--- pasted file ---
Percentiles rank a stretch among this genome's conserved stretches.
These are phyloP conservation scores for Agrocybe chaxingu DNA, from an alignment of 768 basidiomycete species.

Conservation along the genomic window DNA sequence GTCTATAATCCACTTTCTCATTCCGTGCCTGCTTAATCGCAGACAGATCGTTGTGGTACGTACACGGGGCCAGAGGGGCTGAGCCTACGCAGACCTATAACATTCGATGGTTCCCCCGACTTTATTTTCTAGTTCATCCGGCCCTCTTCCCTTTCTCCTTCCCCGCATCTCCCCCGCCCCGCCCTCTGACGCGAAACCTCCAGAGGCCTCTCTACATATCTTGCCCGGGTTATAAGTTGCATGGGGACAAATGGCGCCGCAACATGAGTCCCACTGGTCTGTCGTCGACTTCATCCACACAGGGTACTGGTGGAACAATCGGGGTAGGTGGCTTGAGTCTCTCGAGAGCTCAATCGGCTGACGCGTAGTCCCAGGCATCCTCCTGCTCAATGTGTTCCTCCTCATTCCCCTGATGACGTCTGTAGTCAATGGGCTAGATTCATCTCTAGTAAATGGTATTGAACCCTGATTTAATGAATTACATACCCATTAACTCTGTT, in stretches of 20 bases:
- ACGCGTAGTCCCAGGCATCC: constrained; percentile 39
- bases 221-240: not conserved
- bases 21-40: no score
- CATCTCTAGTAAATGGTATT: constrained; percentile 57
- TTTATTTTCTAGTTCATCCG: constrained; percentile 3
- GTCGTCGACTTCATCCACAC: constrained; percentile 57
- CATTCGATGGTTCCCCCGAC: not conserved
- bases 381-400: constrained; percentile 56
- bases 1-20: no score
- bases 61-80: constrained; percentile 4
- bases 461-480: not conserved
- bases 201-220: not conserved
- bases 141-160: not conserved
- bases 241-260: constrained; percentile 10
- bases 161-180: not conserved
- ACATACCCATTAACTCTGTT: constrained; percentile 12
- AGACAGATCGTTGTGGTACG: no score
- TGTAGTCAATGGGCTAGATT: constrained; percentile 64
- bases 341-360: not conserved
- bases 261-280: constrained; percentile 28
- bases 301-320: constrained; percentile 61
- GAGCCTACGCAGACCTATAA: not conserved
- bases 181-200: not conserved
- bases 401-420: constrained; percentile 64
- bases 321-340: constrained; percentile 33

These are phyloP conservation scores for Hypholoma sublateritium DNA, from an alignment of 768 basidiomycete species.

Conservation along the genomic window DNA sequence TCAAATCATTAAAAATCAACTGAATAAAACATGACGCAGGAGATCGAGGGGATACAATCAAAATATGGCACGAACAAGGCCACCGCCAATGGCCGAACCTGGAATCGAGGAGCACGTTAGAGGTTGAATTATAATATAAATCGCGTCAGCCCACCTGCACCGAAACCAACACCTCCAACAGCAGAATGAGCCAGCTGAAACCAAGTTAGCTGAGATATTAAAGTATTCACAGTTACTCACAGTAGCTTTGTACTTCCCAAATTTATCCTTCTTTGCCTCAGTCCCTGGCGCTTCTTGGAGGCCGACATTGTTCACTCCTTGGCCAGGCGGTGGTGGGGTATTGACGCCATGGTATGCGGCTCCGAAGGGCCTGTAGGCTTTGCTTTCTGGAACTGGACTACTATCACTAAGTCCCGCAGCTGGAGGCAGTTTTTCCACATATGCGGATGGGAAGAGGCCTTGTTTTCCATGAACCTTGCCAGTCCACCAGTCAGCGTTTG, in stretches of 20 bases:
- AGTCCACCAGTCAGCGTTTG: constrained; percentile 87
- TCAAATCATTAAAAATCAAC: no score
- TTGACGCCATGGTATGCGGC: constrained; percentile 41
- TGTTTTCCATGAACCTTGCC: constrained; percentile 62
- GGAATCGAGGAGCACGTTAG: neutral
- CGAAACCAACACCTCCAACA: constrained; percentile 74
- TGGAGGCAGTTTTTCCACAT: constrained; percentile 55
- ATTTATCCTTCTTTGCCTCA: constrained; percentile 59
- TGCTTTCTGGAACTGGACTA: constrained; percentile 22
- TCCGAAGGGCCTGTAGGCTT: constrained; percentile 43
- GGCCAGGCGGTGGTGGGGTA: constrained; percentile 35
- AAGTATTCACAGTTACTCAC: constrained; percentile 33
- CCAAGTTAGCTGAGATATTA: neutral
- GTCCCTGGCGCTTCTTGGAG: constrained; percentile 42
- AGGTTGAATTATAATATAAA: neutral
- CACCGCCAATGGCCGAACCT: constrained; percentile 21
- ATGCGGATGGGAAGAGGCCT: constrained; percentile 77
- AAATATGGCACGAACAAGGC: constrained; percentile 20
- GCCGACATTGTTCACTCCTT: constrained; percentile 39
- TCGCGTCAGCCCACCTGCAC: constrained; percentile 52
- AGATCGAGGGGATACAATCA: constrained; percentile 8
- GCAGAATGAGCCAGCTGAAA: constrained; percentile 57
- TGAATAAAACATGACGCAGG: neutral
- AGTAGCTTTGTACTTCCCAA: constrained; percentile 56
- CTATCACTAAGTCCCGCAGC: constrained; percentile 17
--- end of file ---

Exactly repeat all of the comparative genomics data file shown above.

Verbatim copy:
Percentiles rank a stretch among this genome's conserved stretches.
These are phyloP conservation scores for Agrocybe chaxingu DNA, from an alignment of 768 basidiomycete species.

Conservation along the genomic window DNA sequence GTCTATAATCCACTTTCTCATTCCGTGCCTGCTTAATCGCAGACAGATCGTTGTGGTACGTACACGGGGCCAGAGGGGCTGAGCCTACGCAGACCTATAACATTCGATGGTTCCCCCGACTTTATTTTCTAGTTCATCCGGCCCTCTTCCCTTTCTCCTTCCCCGCATCTCCCCCGCCCCGCCCTCTGACGCGAAACCTCCAGAGGCCTCTCTACATATCTTGCCCGGGTTATAAGTTGCATGGGGACAAATGGCGCCGCAACATGAGTCCCACTGGTCTGTCGTCGACTTCATCCACACAGGGTACTGGTGGAACAATCGGGGTAGGTGGCTTGAGTCTCTCGAGAGCTCAATCGGCTGACGCGTAGTCCCAGGCATCCTCCTGCTCAATGTGTTCCTCCTCATTCCCCTGATGACGTCTGTAGTCAATGGGCTAGATTCATCTCTAGTAAATGGTATTGAACCCTGATTTAATGAATTACATACCCATTAACTCTGTT, in stretches of 20 bases:
- ACGCGTAGTCCCAGGCATCC: constrained; percentile 39
- bases 221-240: not conserved
- bases 21-40: no score
- CATCTCTAGTAAATGGTATT: constrained; percentile 57
- TTTATTTTCTAGTTCATCCG: constrained; percentile 3
- GTCGTCGACTTCATCCACAC: constrained; percentile 57
- CATTCGATGGTTCCCCCGAC: not conserved
- bases 381-400: constrained; percentile 56
- bases 1-20: no score
- bases 61-80: constrained; percentile 4
- bases 461-480: not conserved
- bases 201-220: not conserved
- bases 141-160: not conserved
- bases 241-260: constrained; percentile 10
- bases 161-180: not conserved
- ACATACCCATTAACTCTGTT: constrained; percentile 12
- AGACAGATCGTTGTGGTACG: no score
- TGTAGTCAATGGGCTAGATT: constrained; percentile 64
- bases 341-360: not conserved
- bases 261-280: constrained; percentile 28
- bases 301-320: constrained; percentile 61
- GAGCCTACGCAGACCTATAA: not conserved
- bases 181-200: not conserved
- bases 401-420: constrained; percentile 64
- bases 321-340: constrained; percentile 33

These are phyloP conservation scores for Hypholoma sublateritium DNA, from an alignment of 768 basidiomycete species.

Conservation along the genomic window DNA sequence TCAAATCATTAAAAATCAACTGAATAAAACATGACGCAGGAGATCGAGGGGATACAATCAAAATATGGCACGAACAAGGCCACCGCCAATGGCCGAACCTGGAATCGAGGAGCACGTTAGAGGTTGAATTATAATATAAATCGCGTCAGCCCACCTGCACCGAAACCAACACCTCCAACAGCAGAATGAGCCAGCTGAAACCAAGTTAGCTGAGATATTAAAGTATTCACAGTTACTCACAGTAGCTTTGTACTTCCCAAATTTATCCTTCTTTGCCTCAGTCCCTGGCGCTTCTTGGAGGCCGACATTGTTCACTCCTTGGCCAGGCGGTGGTGGGGTATTGACGCCATGGTATGCGGCTCCGAAGGGCCTGTAGGCTTTGCTTTCTGGAACTGGACTACTATCACTAAGTCCCGCAGCTGGAGGCAGTTTTTCCACATATGCGGATGGGAAGAGGCCTTGTTTTCCATGAACCTTGCCAGTCCACCAGTCAGCGTTTG, in stretches of 20 bases:
- AGTCCACCAGTCAGCGTTTG: constrained; percentile 87
- TCAAATCATTAAAAATCAAC: no score
- TTGACGCCATGGTATGCGGC: constrained; percentile 41
- TGTTTTCCATGAACCTTGCC: constrained; percentile 62
- GGAATCGAGGAGCACGTTAG: neutral
- CGAAACCAACACCTCCAACA: constrained; percentile 74
- TGGAGGCAGTTTTTCCACAT: constrained; percentile 55
- ATTTATCCTTCTTTGCCTCA: constrained; percentile 59
- TGCTTTCTGGAACTGGACTA: constrained; percentile 22
- TCCGAAGGGCCTGTAGGCTT: constrained; percentile 43
- GGCCAGGCGGTGGTGGGGTA: constrained; percentile 35
- AAGTATTCACAGTTACTCAC: constrained; percentile 33
- CCAAGTTAGCTGAGATATTA: neutral
- GTCCCTGGCGCTTCTTGGAG: constrained; percentile 42
- AGGTTGAATTATAATATAAA: neutral
- CACCGCCAATGGCCGAACCT: constrained; percentile 21
- ATGCGGATGGGAAGAGGCCT: constrained; percentile 77
- AAATATGGCACGAACAAGGC: constrained; percentile 20
- GCCGACATTGTTCACTCCTT: constrained; percentile 39
- TCGCGTCAGCCCACCTGCAC: constrained; percentile 52
- AGATCGAGGGGATACAATCA: constrained; percentile 8
- GCAGAATGAGCCAGCTGAAA: constrained; percentile 57
- TGAATAAAACATGACGCAGG: neutral
- AGTAGCTTTGTACTTCCCAA: constrained; percentile 56
- CTATCACTAAGTCCCGCAGC: constrained; percentile 17